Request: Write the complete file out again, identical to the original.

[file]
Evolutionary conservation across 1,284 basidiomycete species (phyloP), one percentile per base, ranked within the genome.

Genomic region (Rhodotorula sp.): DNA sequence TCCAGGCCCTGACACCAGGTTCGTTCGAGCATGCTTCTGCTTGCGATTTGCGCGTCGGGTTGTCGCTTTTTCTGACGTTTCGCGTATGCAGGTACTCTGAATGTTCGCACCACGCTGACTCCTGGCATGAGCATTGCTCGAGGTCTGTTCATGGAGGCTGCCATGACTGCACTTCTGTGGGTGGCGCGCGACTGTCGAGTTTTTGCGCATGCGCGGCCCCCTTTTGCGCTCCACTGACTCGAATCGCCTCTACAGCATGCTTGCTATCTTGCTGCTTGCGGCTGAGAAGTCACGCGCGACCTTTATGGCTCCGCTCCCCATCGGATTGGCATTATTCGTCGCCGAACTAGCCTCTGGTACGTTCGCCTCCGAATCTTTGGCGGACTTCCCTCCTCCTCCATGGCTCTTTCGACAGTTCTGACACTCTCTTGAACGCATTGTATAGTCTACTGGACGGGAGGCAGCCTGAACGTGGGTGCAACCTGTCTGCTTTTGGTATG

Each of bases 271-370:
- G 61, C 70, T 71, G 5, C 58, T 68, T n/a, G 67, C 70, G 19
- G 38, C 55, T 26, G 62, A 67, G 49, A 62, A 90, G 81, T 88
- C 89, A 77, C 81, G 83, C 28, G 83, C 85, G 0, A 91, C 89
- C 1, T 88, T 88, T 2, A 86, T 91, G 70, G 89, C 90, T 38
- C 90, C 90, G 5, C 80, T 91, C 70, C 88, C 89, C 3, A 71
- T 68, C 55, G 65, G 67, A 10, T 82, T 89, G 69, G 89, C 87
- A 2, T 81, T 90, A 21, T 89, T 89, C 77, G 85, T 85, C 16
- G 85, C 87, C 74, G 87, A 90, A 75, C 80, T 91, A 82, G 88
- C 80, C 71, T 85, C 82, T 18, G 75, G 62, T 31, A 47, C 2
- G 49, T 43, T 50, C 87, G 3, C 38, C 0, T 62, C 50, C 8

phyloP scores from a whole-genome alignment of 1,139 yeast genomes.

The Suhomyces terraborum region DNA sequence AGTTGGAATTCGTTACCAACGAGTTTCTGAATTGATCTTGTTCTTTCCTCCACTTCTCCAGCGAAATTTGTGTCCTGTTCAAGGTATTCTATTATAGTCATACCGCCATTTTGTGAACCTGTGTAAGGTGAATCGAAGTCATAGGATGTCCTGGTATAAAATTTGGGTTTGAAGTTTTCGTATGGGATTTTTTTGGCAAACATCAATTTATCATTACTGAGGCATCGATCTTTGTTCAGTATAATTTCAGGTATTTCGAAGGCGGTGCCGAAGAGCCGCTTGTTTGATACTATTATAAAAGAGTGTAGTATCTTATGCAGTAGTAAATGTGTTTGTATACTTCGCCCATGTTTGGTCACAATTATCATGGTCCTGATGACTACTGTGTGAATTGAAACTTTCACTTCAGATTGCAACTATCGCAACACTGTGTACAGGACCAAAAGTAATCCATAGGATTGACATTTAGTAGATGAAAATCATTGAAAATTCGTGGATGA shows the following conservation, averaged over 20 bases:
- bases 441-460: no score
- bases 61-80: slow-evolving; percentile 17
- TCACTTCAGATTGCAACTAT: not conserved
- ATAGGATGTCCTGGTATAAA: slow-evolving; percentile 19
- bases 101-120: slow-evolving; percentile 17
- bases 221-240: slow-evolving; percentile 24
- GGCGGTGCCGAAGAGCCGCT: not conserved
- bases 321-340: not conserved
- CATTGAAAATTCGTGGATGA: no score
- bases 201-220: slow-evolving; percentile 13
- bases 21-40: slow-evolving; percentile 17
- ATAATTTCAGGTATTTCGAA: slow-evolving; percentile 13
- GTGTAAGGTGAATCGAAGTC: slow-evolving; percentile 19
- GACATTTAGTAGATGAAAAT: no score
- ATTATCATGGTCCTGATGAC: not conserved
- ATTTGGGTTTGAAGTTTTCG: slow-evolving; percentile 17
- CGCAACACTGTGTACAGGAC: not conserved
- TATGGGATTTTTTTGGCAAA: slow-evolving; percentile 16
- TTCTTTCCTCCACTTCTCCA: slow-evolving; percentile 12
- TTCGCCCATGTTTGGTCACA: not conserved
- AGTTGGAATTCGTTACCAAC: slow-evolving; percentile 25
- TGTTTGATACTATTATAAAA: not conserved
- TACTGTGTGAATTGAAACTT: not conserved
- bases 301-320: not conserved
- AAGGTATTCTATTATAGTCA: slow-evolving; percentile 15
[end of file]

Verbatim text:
Evolutionary conservation across 1,284 basidiomycete species (phyloP), one percentile per base, ranked within the genome.

Genomic region (Rhodotorula sp.): DNA sequence TCCAGGCCCTGACACCAGGTTCGTTCGAGCATGCTTCTGCTTGCGATTTGCGCGTCGGGTTGTCGCTTTTTCTGACGTTTCGCGTATGCAGGTACTCTGAATGTTCGCACCACGCTGACTCCTGGCATGAGCATTGCTCGAGGTCTGTTCATGGAGGCTGCCATGACTGCACTTCTGTGGGTGGCGCGCGACTGTCGAGTTTTTGCGCATGCGCGGCCCCCTTTTGCGCTCCACTGACTCGAATCGCCTCTACAGCATGCTTGCTATCTTGCTGCTTGCGGCTGAGAAGTCACGCGCGACCTTTATGGCTCCGCTCCCCATCGGATTGGCATTATTCGTCGCCGAACTAGCCTCTGGTACGTTCGCCTCCGAATCTTTGGCGGACTTCCCTCCTCCTCCATGGCTCTTTCGACAGTTCTGACACTCTCTTGAACGCATTGTATAGTCTACTGGACGGGAGGCAGCCTGAACGTGGGTGCAACCTGTCTGCTTTTGGTATG

Each of bases 271-370:
- G 61, C 70, T 71, G 5, C 58, T 68, T n/a, G 67, C 70, G 19
- G 38, C 55, T 26, G 62, A 67, G 49, A 62, A 90, G 81, T 88
- C 89, A 77, C 81, G 83, C 28, G 83, C 85, G 0, A 91, C 89
- C 1, T 88, T 88, T 2, A 86, T 91, G 70, G 89, C 90, T 38
- C 90, C 90, G 5, C 80, T 91, C 70, C 88, C 89, C 3, A 71
- T 68, C 55, G 65, G 67, A 10, T 82, T 89, G 69, G 89, C 87
- A 2, T 81, T 90, A 21, T 89, T 89, C 77, G 85, T 85, C 16
- G 85, C 87, C 74, G 87, A 90, A 75, C 80, T 91, A 82, G 88
- C 80, C 71, T 85, C 82, T 18, G 75, G 62, T 31, A 47, C 2
- G 49, T 43, T 50, C 87, G 3, C 38, C 0, T 62, C 50, C 8

phyloP scores from a whole-genome alignment of 1,139 yeast genomes.

The Suhomyces terraborum region DNA sequence AGTTGGAATTCGTTACCAACGAGTTTCTGAATTGATCTTGTTCTTTCCTCCACTTCTCCAGCGAAATTTGTGTCCTGTTCAAGGTATTCTATTATAGTCATACCGCCATTTTGTGAACCTGTGTAAGGTGAATCGAAGTCATAGGATGTCCTGGTATAAAATTTGGGTTTGAAGTTTTCGTATGGGATTTTTTTGGCAAACATCAATTTATCATTACTGAGGCATCGATCTTTGTTCAGTATAATTTCAGGTATTTCGAAGGCGGTGCCGAAGAGCCGCTTGTTTGATACTATTATAAAAGAGTGTAGTATCTTATGCAGTAGTAAATGTGTTTGTATACTTCGCCCATGTTTGGTCACAATTATCATGGTCCTGATGACTACTGTGTGAATTGAAACTTTCACTTCAGATTGCAACTATCGCAACACTGTGTACAGGACCAAAAGTAATCCATAGGATTGACATTTAGTAGATGAAAATCATTGAAAATTCGTGGATGA shows the following conservation, averaged over 20 bases:
- bases 441-460: no score
- bases 61-80: slow-evolving; percentile 17
- TCACTTCAGATTGCAACTAT: not conserved
- ATAGGATGTCCTGGTATAAA: slow-evolving; percentile 19
- bases 101-120: slow-evolving; percentile 17
- bases 221-240: slow-evolving; percentile 24
- GGCGGTGCCGAAGAGCCGCT: not conserved
- bases 321-340: not conserved
- CATTGAAAATTCGTGGATGA: no score
- bases 201-220: slow-evolving; percentile 13
- bases 21-40: slow-evolving; percentile 17
- ATAATTTCAGGTATTTCGAA: slow-evolving; percentile 13
- GTGTAAGGTGAATCGAAGTC: slow-evolving; percentile 19
- GACATTTAGTAGATGAAAAT: no score
- ATTATCATGGTCCTGATGAC: not conserved
- ATTTGGGTTTGAAGTTTTCG: slow-evolving; percentile 17
- CGCAACACTGTGTACAGGAC: not conserved
- TATGGGATTTTTTTGGCAAA: slow-evolving; percentile 16
- TTCTTTCCTCCACTTCTCCA: slow-evolving; percentile 12
- TTCGCCCATGTTTGGTCACA: not conserved
- AGTTGGAATTCGTTACCAAC: slow-evolving; percentile 25
- TGTTTGATACTATTATAAAA: not conserved
- TACTGTGTGAATTGAAACTT: not conserved
- bases 301-320: not conserved
- AAGGTATTCTATTATAGTCA: slow-evolving; percentile 15